Homeschool Friends – Getting Social in Your Homeschool
The (Absurd) Socialization Argument
- buy groceries
- take food to a neighbor who had a baby
- mow an elderly neighbors grass
- visit grandparents
- check books out at the library
- deposit or withdraw money from the bank
- mail a package
- go to church
- serve in your community with a local food pantry or meals on wheels
- attend church
- play at the park
- the park – great chance to practice meeting new people, taking turns, leadership, and interacting with others you may not naturally “click” with
- church programs – Sunday school, Awana, VBS, and other church programs are a great way to interact with various people of your same age in a controlled setting like school
- park district program – great chance to meet other kids with similar interests from a variety of backgrounds
- classes – signing up for a class in art, music, gymnastics, Spanish, robotics, etc. is a great way to not only enrich your child’s education, but to interact with other kids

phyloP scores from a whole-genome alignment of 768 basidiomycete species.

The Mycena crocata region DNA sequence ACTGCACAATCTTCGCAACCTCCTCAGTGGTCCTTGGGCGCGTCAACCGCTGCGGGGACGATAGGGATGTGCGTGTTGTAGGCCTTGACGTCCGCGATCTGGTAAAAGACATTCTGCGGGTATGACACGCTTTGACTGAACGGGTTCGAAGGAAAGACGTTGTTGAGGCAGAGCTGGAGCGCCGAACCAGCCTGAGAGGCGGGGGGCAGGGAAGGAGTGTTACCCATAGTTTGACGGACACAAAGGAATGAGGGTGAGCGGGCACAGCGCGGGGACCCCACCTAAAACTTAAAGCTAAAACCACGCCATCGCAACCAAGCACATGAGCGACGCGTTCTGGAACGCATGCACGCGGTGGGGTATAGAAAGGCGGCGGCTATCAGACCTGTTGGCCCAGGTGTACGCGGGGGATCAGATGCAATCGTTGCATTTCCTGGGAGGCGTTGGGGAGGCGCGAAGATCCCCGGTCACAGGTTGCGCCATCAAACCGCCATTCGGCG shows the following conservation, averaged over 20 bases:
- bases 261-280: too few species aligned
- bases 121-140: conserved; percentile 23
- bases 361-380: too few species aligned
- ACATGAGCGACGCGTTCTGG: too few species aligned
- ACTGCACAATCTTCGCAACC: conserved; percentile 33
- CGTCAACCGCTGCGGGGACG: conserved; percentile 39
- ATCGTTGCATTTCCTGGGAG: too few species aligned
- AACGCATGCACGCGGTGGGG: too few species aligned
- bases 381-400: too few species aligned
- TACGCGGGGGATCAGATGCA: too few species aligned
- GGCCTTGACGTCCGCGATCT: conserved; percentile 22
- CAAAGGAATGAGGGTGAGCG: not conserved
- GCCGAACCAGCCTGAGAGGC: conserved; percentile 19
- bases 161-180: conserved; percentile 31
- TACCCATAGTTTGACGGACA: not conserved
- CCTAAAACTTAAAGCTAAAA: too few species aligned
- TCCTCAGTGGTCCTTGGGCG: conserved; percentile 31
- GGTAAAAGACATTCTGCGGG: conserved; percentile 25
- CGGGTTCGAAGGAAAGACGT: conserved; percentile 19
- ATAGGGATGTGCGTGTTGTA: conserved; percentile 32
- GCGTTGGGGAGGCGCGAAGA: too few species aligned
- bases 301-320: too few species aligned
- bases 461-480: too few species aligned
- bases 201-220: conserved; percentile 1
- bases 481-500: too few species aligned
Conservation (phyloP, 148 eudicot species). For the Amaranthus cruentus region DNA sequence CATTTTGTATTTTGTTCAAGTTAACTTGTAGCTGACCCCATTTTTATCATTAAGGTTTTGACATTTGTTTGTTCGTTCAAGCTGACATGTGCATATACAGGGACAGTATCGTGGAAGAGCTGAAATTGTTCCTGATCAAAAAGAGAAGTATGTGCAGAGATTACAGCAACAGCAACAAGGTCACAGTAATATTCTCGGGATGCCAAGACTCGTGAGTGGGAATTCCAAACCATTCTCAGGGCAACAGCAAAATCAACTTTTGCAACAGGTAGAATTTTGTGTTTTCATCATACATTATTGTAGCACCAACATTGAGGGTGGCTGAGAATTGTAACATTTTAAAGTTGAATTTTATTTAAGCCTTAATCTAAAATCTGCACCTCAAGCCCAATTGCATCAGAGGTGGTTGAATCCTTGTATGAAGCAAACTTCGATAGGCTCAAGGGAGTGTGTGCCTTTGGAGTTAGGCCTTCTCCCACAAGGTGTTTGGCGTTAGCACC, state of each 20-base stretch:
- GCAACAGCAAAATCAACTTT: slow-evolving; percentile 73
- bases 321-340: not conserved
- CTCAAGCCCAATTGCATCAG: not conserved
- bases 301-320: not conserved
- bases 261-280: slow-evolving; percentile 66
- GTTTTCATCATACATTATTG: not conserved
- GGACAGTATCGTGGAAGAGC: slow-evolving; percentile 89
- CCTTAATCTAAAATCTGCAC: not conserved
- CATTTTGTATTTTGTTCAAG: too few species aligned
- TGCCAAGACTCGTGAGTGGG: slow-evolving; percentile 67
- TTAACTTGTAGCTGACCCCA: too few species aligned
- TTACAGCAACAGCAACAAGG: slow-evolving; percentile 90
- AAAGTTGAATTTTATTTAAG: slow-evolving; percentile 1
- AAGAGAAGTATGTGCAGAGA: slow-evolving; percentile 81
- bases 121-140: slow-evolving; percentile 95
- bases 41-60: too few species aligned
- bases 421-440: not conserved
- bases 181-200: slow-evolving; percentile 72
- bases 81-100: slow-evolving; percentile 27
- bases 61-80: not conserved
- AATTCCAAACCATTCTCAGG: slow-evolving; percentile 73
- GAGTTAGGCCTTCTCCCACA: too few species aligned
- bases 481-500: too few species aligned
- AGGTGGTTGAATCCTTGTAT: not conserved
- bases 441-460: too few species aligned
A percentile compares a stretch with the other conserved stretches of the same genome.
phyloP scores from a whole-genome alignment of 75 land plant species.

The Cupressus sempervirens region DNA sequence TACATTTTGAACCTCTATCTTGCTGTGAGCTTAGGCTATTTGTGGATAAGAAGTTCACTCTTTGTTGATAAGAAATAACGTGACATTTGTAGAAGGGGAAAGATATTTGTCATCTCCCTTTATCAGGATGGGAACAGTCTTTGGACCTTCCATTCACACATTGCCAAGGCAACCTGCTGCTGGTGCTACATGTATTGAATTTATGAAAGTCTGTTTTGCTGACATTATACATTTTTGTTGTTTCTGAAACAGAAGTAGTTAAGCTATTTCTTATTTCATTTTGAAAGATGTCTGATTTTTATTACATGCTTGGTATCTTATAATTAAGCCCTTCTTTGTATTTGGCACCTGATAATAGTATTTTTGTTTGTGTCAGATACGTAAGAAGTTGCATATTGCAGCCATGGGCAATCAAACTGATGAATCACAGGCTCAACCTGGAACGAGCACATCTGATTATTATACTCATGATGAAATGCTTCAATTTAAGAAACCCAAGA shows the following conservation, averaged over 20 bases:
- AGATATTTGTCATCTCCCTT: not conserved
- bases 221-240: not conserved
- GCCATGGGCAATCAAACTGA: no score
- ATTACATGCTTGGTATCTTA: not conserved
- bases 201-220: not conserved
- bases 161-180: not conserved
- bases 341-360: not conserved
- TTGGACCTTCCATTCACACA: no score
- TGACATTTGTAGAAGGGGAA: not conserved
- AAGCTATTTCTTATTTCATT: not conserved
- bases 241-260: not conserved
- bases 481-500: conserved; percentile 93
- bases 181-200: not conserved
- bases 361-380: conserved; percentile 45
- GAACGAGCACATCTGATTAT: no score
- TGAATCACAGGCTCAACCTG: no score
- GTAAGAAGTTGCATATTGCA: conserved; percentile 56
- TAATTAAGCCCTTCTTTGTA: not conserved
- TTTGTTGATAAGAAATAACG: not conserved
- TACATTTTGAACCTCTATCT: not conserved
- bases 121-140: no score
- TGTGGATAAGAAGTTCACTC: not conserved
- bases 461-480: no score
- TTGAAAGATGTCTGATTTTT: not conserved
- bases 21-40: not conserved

- co-op – there are many coops you can find searching online for other homeschools who want to do field-trips, playdates, classes, gym time, etc. with other kids
- camp – for those that want to give their kids a chance to develop some independence, they can sign up for summer camp to have an amazing experience with other kids
- serving together – kids will make friends with others who also have a heart for serving others
- groups – 4H, Boy Scouts, Girl Scouts, choral, basket ball and band groups are all great ways for kids to have a chance to interact with others their age and develop friendships based on mutual interests
- play dates – arranging time to spend with a certain friend or family is a great way to foster deeper, authentic friendships that will last.
To be honest, a lot of homeschoolers find they focus so much on finding lots of fun socialization opportunities for kids that they over due it and eventually have to scale back. And again, thinking back to your relationships, is okay. Most adults interact with their family, those in their community, coworkers, and a couple close friends. Most of us don’t have the big, elaborate social schedule we think kids need!
My goal is to help my kids know how to navigate social situations they will encounter as an adult, to be respectful of all even if they don’t agree, to be able to carry on a conversation with people of all ages, and how to form deep meaningful relationships with others whose company they enjoy.